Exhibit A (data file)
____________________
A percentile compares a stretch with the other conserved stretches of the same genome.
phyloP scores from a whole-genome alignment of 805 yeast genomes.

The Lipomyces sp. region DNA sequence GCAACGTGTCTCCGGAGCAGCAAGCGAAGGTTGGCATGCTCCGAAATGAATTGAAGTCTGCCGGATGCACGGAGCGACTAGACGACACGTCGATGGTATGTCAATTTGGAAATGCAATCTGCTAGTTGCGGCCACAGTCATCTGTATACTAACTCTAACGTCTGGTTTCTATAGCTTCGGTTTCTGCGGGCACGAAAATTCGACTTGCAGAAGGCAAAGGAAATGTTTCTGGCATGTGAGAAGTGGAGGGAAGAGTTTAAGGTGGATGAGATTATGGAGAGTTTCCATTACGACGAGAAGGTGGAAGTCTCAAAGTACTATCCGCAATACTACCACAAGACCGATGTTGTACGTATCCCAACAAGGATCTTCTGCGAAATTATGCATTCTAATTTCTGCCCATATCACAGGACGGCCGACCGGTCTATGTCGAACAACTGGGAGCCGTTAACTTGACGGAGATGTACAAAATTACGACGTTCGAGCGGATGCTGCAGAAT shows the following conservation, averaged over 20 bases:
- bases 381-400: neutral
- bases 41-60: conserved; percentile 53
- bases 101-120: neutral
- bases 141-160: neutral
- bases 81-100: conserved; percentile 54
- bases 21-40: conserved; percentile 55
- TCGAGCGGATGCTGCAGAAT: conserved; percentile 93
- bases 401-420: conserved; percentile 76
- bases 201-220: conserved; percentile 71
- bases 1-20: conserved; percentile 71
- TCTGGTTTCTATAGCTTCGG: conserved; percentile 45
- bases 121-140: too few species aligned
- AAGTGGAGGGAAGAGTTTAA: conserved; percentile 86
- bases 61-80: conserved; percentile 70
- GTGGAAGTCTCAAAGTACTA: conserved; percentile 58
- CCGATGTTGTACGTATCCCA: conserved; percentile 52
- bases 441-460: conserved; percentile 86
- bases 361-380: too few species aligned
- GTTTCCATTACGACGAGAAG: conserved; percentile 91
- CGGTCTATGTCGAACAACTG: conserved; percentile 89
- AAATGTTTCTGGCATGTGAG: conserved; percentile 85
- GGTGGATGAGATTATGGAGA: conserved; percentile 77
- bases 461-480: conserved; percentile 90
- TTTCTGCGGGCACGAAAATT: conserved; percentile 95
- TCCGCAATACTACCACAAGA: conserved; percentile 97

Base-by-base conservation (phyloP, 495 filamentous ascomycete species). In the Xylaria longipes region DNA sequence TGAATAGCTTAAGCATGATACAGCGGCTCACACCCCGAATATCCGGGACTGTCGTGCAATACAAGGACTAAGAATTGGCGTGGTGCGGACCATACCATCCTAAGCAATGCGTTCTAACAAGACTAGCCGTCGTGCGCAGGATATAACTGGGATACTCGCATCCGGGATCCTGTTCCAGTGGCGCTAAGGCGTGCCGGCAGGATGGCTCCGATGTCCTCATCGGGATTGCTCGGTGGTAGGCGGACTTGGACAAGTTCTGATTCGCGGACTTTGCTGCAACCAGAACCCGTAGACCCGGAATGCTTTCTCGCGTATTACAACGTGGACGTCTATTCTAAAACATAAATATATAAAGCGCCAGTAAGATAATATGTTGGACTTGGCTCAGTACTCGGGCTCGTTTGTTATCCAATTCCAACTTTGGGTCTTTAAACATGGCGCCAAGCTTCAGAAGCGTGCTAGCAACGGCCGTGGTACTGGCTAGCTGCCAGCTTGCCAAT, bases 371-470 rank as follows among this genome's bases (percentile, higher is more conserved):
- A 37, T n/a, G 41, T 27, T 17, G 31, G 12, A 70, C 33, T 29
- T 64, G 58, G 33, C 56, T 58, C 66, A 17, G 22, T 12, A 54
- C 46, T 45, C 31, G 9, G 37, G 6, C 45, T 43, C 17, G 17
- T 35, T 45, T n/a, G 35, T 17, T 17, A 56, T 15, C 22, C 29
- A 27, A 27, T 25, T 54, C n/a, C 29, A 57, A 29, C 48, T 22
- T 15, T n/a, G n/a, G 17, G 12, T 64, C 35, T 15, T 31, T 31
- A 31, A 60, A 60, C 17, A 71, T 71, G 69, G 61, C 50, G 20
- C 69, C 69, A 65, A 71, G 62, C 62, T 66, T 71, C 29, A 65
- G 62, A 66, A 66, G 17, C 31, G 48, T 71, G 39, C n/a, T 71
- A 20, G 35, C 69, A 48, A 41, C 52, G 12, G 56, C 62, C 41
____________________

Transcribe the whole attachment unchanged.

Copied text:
A percentile compares a stretch with the other conserved stretches of the same genome.
phyloP scores from a whole-genome alignment of 805 yeast genomes.

The Lipomyces sp. region DNA sequence GCAACGTGTCTCCGGAGCAGCAAGCGAAGGTTGGCATGCTCCGAAATGAATTGAAGTCTGCCGGATGCACGGAGCGACTAGACGACACGTCGATGGTATGTCAATTTGGAAATGCAATCTGCTAGTTGCGGCCACAGTCATCTGTATACTAACTCTAACGTCTGGTTTCTATAGCTTCGGTTTCTGCGGGCACGAAAATTCGACTTGCAGAAGGCAAAGGAAATGTTTCTGGCATGTGAGAAGTGGAGGGAAGAGTTTAAGGTGGATGAGATTATGGAGAGTTTCCATTACGACGAGAAGGTGGAAGTCTCAAAGTACTATCCGCAATACTACCACAAGACCGATGTTGTACGTATCCCAACAAGGATCTTCTGCGAAATTATGCATTCTAATTTCTGCCCATATCACAGGACGGCCGACCGGTCTATGTCGAACAACTGGGAGCCGTTAACTTGACGGAGATGTACAAAATTACGACGTTCGAGCGGATGCTGCAGAAT shows the following conservation, averaged over 20 bases:
- bases 381-400: neutral
- bases 41-60: conserved; percentile 53
- bases 101-120: neutral
- bases 141-160: neutral
- bases 81-100: conserved; percentile 54
- bases 21-40: conserved; percentile 55
- TCGAGCGGATGCTGCAGAAT: conserved; percentile 93
- bases 401-420: conserved; percentile 76
- bases 201-220: conserved; percentile 71
- bases 1-20: conserved; percentile 71
- TCTGGTTTCTATAGCTTCGG: conserved; percentile 45
- bases 121-140: too few species aligned
- AAGTGGAGGGAAGAGTTTAA: conserved; percentile 86
- bases 61-80: conserved; percentile 70
- GTGGAAGTCTCAAAGTACTA: conserved; percentile 58
- CCGATGTTGTACGTATCCCA: conserved; percentile 52
- bases 441-460: conserved; percentile 86
- bases 361-380: too few species aligned
- GTTTCCATTACGACGAGAAG: conserved; percentile 91
- CGGTCTATGTCGAACAACTG: conserved; percentile 89
- AAATGTTTCTGGCATGTGAG: conserved; percentile 85
- GGTGGATGAGATTATGGAGA: conserved; percentile 77
- bases 461-480: conserved; percentile 90
- TTTCTGCGGGCACGAAAATT: conserved; percentile 95
- TCCGCAATACTACCACAAGA: conserved; percentile 97

Base-by-base conservation (phyloP, 495 filamentous ascomycete species). In the Xylaria longipes region DNA sequence TGAATAGCTTAAGCATGATACAGCGGCTCACACCCCGAATATCCGGGACTGTCGTGCAATACAAGGACTAAGAATTGGCGTGGTGCGGACCATACCATCCTAAGCAATGCGTTCTAACAAGACTAGCCGTCGTGCGCAGGATATAACTGGGATACTCGCATCCGGGATCCTGTTCCAGTGGCGCTAAGGCGTGCCGGCAGGATGGCTCCGATGTCCTCATCGGGATTGCTCGGTGGTAGGCGGACTTGGACAAGTTCTGATTCGCGGACTTTGCTGCAACCAGAACCCGTAGACCCGGAATGCTTTCTCGCGTATTACAACGTGGACGTCTATTCTAAAACATAAATATATAAAGCGCCAGTAAGATAATATGTTGGACTTGGCTCAGTACTCGGGCTCGTTTGTTATCCAATTCCAACTTTGGGTCTTTAAACATGGCGCCAAGCTTCAGAAGCGTGCTAGCAACGGCCGTGGTACTGGCTAGCTGCCAGCTTGCCAAT, bases 371-470 rank as follows among this genome's bases (percentile, higher is more conserved):
- A 37, T n/a, G 41, T 27, T 17, G 31, G 12, A 70, C 33, T 29
- T 64, G 58, G 33, C 56, T 58, C 66, A 17, G 22, T 12, A 54
- C 46, T 45, C 31, G 9, G 37, G 6, C 45, T 43, C 17, G 17
- T 35, T 45, T n/a, G 35, T 17, T 17, A 56, T 15, C 22, C 29
- A 27, A 27, T 25, T 54, C n/a, C 29, A 57, A 29, C 48, T 22
- T 15, T n/a, G n/a, G 17, G 12, T 64, C 35, T 15, T 31, T 31
- A 31, A 60, A 60, C 17, A 71, T 71, G 69, G 61, C 50, G 20
- C 69, C 69, A 65, A 71, G 62, C 62, T 66, T 71, C 29, A 65
- G 62, A 66, A 66, G 17, C 31, G 48, T 71, G 39, C n/a, T 71
- A 20, G 35, C 69, A 48, A 41, C 52, G 12, G 56, C 62, C 41